OAKLAND, Calif. — It’s been more than a decade since California launched an unprecedented experiment in medical research by direct democracy, when voters created a $3 billion fund to kick-start the hunt for stem cell therapies.

The bold plan, a response to federal funding limits for embryonic stem cell research, was sold with a simple pitch: The money would rapidly yield cures for devastating human diseases such as Parkinson’s and ALS.

That hasn’t happened.


A major reason, a STAT examination found, is that the California Institute for Regenerative Medicine has been slow to move promising experimental therapies into clinical trials. The National Institutes of Health has supported three and a half times as many human trials of stem cell therapies, dollar for dollar, as the California agency has funded since it started making grants in 2006. Just two of its clinical trials have been completed.

“I am floored by the disparity,” said Jim Lott, a health care consultant and member of the state board that monitors the agency, known as CIRM. If the numbers are correct, he told STAT, “that doesn’t settle well with me as a voter. That doesn’t settle well with me as a taxpayer. That doesn’t settle well with me as a member of the oversight committee.”

CIRM has used most of the $2.2 billion in grants it has distributed so far to build labs and pay for basic research at public and private universities, such as Stanford and the University of Southern California, and private companies.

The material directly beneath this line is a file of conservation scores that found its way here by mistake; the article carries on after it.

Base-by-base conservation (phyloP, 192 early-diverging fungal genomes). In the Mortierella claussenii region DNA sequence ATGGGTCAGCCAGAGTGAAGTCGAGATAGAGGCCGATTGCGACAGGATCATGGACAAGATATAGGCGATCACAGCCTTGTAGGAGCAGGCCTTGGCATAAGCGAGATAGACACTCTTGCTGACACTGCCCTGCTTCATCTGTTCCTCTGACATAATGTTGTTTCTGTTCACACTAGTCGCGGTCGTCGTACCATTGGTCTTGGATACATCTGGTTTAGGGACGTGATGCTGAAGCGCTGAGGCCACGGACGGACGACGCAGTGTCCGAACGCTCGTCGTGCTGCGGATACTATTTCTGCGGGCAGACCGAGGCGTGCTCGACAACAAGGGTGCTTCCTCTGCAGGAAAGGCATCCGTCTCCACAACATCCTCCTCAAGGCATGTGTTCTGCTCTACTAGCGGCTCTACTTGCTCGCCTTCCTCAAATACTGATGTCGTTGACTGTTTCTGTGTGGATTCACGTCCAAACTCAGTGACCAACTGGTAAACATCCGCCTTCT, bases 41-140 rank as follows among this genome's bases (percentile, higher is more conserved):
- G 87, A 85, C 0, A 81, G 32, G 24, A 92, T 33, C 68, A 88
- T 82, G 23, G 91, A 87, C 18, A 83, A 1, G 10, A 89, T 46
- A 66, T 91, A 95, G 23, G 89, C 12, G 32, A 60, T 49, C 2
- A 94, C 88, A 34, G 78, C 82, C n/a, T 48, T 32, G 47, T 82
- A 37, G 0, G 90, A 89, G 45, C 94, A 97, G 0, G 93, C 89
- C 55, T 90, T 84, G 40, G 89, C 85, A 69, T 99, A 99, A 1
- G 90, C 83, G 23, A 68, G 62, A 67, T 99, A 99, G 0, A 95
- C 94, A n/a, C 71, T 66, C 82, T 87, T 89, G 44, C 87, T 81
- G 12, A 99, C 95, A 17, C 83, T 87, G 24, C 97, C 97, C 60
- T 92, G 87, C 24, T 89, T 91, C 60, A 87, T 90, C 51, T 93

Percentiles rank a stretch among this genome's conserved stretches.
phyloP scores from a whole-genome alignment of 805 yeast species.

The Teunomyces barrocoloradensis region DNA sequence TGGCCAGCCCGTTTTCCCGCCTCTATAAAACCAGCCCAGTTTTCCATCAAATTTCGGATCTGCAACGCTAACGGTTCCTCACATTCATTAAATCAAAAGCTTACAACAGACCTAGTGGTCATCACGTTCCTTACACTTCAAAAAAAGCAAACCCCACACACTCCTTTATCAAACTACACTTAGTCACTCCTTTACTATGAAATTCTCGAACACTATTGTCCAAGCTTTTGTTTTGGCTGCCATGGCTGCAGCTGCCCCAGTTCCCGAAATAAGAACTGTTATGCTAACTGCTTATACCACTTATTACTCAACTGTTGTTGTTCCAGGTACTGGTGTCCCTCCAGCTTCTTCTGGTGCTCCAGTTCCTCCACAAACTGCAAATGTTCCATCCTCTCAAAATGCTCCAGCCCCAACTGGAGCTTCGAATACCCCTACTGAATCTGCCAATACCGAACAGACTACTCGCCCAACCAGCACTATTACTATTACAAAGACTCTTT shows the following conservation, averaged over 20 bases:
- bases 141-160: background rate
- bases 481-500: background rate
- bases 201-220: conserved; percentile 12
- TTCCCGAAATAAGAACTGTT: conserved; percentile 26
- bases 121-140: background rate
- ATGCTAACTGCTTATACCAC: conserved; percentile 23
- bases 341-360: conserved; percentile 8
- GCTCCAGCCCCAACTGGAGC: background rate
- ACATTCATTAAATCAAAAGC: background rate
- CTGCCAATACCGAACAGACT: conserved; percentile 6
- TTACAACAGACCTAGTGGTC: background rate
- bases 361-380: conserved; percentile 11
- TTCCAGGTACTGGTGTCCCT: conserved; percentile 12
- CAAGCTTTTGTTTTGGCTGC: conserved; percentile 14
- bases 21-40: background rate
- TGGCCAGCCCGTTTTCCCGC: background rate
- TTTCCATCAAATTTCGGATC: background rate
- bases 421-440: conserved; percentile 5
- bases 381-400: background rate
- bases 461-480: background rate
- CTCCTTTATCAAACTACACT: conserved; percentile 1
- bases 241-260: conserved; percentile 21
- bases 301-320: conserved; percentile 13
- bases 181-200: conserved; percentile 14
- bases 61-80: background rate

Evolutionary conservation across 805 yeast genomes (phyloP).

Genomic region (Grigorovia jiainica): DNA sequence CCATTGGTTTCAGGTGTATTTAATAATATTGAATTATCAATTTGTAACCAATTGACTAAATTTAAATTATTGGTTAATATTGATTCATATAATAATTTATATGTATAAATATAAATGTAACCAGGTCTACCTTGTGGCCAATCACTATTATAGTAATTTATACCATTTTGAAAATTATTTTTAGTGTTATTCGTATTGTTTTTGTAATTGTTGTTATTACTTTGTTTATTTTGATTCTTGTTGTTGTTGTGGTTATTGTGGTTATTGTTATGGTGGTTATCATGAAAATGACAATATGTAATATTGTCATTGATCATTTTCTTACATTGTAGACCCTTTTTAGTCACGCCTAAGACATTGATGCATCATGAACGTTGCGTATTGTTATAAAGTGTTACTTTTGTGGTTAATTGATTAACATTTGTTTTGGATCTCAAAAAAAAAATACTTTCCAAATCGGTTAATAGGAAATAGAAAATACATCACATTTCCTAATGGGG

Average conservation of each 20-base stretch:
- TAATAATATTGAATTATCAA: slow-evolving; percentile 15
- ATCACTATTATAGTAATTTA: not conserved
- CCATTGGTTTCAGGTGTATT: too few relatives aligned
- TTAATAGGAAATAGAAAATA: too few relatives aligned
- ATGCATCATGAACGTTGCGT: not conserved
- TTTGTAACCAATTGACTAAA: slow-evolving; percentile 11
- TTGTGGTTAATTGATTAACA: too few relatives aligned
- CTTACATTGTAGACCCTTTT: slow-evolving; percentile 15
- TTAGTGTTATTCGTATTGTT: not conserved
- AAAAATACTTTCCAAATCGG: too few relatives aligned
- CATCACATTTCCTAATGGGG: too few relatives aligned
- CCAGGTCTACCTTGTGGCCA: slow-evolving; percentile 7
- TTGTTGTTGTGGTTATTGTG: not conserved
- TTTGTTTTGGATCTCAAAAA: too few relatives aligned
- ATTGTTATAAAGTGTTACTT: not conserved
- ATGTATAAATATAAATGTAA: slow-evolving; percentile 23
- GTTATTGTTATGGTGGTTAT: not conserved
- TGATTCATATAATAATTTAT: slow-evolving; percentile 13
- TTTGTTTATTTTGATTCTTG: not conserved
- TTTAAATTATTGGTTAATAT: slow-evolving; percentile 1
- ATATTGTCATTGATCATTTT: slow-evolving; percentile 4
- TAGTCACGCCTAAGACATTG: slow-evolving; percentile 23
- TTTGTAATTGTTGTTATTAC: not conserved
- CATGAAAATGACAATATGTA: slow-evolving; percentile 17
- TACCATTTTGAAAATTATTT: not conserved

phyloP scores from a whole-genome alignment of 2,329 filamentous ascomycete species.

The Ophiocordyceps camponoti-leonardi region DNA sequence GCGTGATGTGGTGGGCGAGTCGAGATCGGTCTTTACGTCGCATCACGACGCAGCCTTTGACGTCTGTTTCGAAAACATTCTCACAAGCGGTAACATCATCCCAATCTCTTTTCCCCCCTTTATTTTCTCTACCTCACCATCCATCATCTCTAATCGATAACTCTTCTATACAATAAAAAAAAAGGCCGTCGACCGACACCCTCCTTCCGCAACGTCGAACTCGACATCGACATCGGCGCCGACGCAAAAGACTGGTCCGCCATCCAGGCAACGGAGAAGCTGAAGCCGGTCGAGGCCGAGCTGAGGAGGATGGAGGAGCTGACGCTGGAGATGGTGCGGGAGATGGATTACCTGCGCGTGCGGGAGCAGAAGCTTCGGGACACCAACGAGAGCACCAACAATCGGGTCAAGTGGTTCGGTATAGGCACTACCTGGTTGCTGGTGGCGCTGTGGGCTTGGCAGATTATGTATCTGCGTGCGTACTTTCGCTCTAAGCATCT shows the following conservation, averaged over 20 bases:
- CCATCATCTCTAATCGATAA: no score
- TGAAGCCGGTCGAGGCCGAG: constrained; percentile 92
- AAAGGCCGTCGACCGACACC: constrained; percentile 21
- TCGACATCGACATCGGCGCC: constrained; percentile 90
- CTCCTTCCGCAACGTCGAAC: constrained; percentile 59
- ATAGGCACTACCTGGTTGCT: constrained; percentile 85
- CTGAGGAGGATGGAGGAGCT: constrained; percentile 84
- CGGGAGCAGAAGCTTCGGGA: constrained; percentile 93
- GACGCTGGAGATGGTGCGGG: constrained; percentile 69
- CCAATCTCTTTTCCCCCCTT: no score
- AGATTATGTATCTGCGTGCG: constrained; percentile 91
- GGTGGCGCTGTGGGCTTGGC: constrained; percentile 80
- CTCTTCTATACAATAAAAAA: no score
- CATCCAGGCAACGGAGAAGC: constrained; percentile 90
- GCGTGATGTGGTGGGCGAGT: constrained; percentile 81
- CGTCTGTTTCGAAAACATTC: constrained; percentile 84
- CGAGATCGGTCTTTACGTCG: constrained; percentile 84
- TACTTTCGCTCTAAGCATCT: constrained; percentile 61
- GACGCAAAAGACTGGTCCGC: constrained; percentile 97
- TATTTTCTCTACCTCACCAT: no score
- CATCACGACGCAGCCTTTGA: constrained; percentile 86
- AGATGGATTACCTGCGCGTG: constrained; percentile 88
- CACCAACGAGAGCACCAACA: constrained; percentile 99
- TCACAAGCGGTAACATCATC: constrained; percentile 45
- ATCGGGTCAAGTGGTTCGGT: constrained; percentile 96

It has given more than $300 million to 27 projects that include clinical trials — though much of that funding also supported preclinical work. Meanwhile, the agency has committed about $540 million to new labs and buildings.

In part, that’s because its directors chose to focus on infrastructure early on, as well as bench experiments and animal studies given that the biology of embryonic stem cells was not well-understood and there are formidable roadblocks to moving into human studies. Much more is known about the bone marrow stem cells that are the focus of many NIH-funded clinical trials.

But critics have noted that many top grantees come from institutions that hold seats on CIRM’s governing board. The respected Institute of Medicine, in a 2013 review, said institutionalized conflicts of interest have raised questions about “the integrity and independence of some of CIRM’s decisions.” CIRM later enacted reforms that barred board members from voting directly on grants for their institutions. But the changes didn’t prevent other financial conflicts involving CIRM officers and grantees, and the flow of funds to board members’ institutions continued unabated.

“You could make an argument that California taxpayer money should go to build new facilities on state university campuses,” said Marcy Darnovsky, who directs the Berkeley-based Center for Genetics and Society, a public affairs nonprofit. “But I don’t see an argument for Stanford getting fancy new buildings from California taxpayer money.”

Stanford, whose endowment is among the top five nationally, and USC have received more than $70 million for major building projects, and hundreds of millions more for labs and research. Stanford alone has been favored with $1 out of every $7 CIRM has approved.